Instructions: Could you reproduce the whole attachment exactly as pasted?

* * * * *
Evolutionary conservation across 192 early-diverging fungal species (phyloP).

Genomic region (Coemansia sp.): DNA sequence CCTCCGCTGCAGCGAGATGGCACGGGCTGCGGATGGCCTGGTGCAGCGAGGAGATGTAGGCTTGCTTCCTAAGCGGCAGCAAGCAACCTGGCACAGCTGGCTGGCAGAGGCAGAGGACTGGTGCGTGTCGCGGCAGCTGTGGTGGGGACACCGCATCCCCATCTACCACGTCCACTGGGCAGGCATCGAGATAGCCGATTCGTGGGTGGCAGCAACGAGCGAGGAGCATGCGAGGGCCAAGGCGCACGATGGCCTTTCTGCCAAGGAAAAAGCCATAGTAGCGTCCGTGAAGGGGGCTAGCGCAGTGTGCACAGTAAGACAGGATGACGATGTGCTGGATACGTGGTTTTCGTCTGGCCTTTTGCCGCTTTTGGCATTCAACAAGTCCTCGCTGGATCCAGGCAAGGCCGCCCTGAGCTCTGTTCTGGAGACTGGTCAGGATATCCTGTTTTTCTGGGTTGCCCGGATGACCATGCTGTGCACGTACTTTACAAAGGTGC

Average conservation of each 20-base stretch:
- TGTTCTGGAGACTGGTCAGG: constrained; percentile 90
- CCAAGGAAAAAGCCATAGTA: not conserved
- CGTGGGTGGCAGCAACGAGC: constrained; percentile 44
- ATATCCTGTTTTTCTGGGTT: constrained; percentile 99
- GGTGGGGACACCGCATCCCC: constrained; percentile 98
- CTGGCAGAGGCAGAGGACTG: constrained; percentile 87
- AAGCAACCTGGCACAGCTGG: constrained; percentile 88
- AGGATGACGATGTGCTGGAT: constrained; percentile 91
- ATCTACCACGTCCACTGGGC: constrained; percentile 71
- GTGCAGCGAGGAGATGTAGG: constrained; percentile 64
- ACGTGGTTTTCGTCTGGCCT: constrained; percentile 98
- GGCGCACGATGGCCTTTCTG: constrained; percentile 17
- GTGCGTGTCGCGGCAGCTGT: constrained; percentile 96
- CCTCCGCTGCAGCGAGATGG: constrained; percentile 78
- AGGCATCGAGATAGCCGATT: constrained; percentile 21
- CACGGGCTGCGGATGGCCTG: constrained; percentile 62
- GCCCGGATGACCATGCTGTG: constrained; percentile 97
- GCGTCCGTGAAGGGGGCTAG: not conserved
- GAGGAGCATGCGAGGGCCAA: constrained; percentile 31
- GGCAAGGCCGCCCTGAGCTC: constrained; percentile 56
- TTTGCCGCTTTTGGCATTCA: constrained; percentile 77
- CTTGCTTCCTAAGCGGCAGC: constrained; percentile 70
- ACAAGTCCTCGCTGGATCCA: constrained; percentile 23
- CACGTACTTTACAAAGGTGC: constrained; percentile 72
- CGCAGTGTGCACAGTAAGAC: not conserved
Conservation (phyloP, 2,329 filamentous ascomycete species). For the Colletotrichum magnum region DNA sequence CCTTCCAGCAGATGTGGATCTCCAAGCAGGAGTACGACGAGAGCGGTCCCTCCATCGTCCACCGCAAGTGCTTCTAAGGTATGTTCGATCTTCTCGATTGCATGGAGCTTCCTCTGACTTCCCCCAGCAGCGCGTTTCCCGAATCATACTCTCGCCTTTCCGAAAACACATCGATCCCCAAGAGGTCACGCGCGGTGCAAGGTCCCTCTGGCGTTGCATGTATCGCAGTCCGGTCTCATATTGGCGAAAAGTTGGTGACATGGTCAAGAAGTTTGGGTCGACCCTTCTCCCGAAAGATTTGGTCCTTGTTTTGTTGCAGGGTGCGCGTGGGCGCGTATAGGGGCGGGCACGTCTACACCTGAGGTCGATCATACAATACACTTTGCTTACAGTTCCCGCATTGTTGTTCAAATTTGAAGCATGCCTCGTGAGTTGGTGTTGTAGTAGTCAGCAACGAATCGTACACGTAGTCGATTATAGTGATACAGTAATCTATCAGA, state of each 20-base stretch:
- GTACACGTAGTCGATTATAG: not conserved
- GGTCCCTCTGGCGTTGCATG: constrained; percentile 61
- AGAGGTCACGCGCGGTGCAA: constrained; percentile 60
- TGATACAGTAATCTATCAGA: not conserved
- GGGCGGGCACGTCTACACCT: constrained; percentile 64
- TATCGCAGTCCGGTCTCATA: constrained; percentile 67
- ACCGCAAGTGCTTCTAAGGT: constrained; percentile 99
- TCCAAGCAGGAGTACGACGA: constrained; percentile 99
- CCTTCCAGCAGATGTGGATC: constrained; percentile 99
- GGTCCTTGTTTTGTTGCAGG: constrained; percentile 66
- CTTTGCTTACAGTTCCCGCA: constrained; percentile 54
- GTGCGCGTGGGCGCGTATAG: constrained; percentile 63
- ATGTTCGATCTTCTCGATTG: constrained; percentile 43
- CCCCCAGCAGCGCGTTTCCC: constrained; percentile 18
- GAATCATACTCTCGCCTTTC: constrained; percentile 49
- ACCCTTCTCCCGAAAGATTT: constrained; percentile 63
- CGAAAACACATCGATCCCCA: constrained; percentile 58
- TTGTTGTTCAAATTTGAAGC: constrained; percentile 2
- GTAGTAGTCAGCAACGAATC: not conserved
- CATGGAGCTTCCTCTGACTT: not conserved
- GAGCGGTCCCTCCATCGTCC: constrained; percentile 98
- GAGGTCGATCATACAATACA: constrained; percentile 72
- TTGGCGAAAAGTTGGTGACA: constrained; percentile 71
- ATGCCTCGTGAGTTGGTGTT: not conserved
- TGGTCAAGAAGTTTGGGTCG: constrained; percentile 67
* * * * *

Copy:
Evolutionary conservation across 192 early-diverging fungal species (phyloP).

Genomic region (Coemansia sp.): DNA sequence CCTCCGCTGCAGCGAGATGGCACGGGCTGCGGATGGCCTGGTGCAGCGAGGAGATGTAGGCTTGCTTCCTAAGCGGCAGCAAGCAACCTGGCACAGCTGGCTGGCAGAGGCAGAGGACTGGTGCGTGTCGCGGCAGCTGTGGTGGGGACACCGCATCCCCATCTACCACGTCCACTGGGCAGGCATCGAGATAGCCGATTCGTGGGTGGCAGCAACGAGCGAGGAGCATGCGAGGGCCAAGGCGCACGATGGCCTTTCTGCCAAGGAAAAAGCCATAGTAGCGTCCGTGAAGGGGGCTAGCGCAGTGTGCACAGTAAGACAGGATGACGATGTGCTGGATACGTGGTTTTCGTCTGGCCTTTTGCCGCTTTTGGCATTCAACAAGTCCTCGCTGGATCCAGGCAAGGCCGCCCTGAGCTCTGTTCTGGAGACTGGTCAGGATATCCTGTTTTTCTGGGTTGCCCGGATGACCATGCTGTGCACGTACTTTACAAAGGTGC

Average conservation of each 20-base stretch:
- TGTTCTGGAGACTGGTCAGG: constrained; percentile 90
- CCAAGGAAAAAGCCATAGTA: not conserved
- CGTGGGTGGCAGCAACGAGC: constrained; percentile 44
- ATATCCTGTTTTTCTGGGTT: constrained; percentile 99
- GGTGGGGACACCGCATCCCC: constrained; percentile 98
- CTGGCAGAGGCAGAGGACTG: constrained; percentile 87
- AAGCAACCTGGCACAGCTGG: constrained; percentile 88
- AGGATGACGATGTGCTGGAT: constrained; percentile 91
- ATCTACCACGTCCACTGGGC: constrained; percentile 71
- GTGCAGCGAGGAGATGTAGG: constrained; percentile 64
- ACGTGGTTTTCGTCTGGCCT: constrained; percentile 98
- GGCGCACGATGGCCTTTCTG: constrained; percentile 17
- GTGCGTGTCGCGGCAGCTGT: constrained; percentile 96
- CCTCCGCTGCAGCGAGATGG: constrained; percentile 78
- AGGCATCGAGATAGCCGATT: constrained; percentile 21
- CACGGGCTGCGGATGGCCTG: constrained; percentile 62
- GCCCGGATGACCATGCTGTG: constrained; percentile 97
- GCGTCCGTGAAGGGGGCTAG: not conserved
- GAGGAGCATGCGAGGGCCAA: constrained; percentile 31
- GGCAAGGCCGCCCTGAGCTC: constrained; percentile 56
- TTTGCCGCTTTTGGCATTCA: constrained; percentile 77
- CTTGCTTCCTAAGCGGCAGC: constrained; percentile 70
- ACAAGTCCTCGCTGGATCCA: constrained; percentile 23
- CACGTACTTTACAAAGGTGC: constrained; percentile 72
- CGCAGTGTGCACAGTAAGAC: not conserved
Conservation (phyloP, 2,329 filamentous ascomycete species). For the Colletotrichum magnum region DNA sequence CCTTCCAGCAGATGTGGATCTCCAAGCAGGAGTACGACGAGAGCGGTCCCTCCATCGTCCACCGCAAGTGCTTCTAAGGTATGTTCGATCTTCTCGATTGCATGGAGCTTCCTCTGACTTCCCCCAGCAGCGCGTTTCCCGAATCATACTCTCGCCTTTCCGAAAACACATCGATCCCCAAGAGGTCACGCGCGGTGCAAGGTCCCTCTGGCGTTGCATGTATCGCAGTCCGGTCTCATATTGGCGAAAAGTTGGTGACATGGTCAAGAAGTTTGGGTCGACCCTTCTCCCGAAAGATTTGGTCCTTGTTTTGTTGCAGGGTGCGCGTGGGCGCGTATAGGGGCGGGCACGTCTACACCTGAGGTCGATCATACAATACACTTTGCTTACAGTTCCCGCATTGTTGTTCAAATTTGAAGCATGCCTCGTGAGTTGGTGTTGTAGTAGTCAGCAACGAATCGTACACGTAGTCGATTATAGTGATACAGTAATCTATCAGA, state of each 20-base stretch:
- GTACACGTAGTCGATTATAG: not conserved
- GGTCCCTCTGGCGTTGCATG: constrained; percentile 61
- AGAGGTCACGCGCGGTGCAA: constrained; percentile 60
- TGATACAGTAATCTATCAGA: not conserved
- GGGCGGGCACGTCTACACCT: constrained; percentile 64
- TATCGCAGTCCGGTCTCATA: constrained; percentile 67
- ACCGCAAGTGCTTCTAAGGT: constrained; percentile 99
- TCCAAGCAGGAGTACGACGA: constrained; percentile 99
- CCTTCCAGCAGATGTGGATC: constrained; percentile 99
- GGTCCTTGTTTTGTTGCAGG: constrained; percentile 66
- CTTTGCTTACAGTTCCCGCA: constrained; percentile 54
- GTGCGCGTGGGCGCGTATAG: constrained; percentile 63
- ATGTTCGATCTTCTCGATTG: constrained; percentile 43
- CCCCCAGCAGCGCGTTTCCC: constrained; percentile 18
- GAATCATACTCTCGCCTTTC: constrained; percentile 49
- ACCCTTCTCCCGAAAGATTT: constrained; percentile 63
- CGAAAACACATCGATCCCCA: constrained; percentile 58
- TTGTTGTTCAAATTTGAAGC: constrained; percentile 2
- GTAGTAGTCAGCAACGAATC: not conserved
- CATGGAGCTTCCTCTGACTT: not conserved
- GAGCGGTCCCTCCATCGTCC: constrained; percentile 98
- GAGGTCGATCATACAATACA: constrained; percentile 72
- TTGGCGAAAAGTTGGTGACA: constrained; percentile 71
- ATGCCTCGTGAGTTGGTGTT: not conserved
- TGGTCAAGAAGTTTGGGTCG: constrained; percentile 67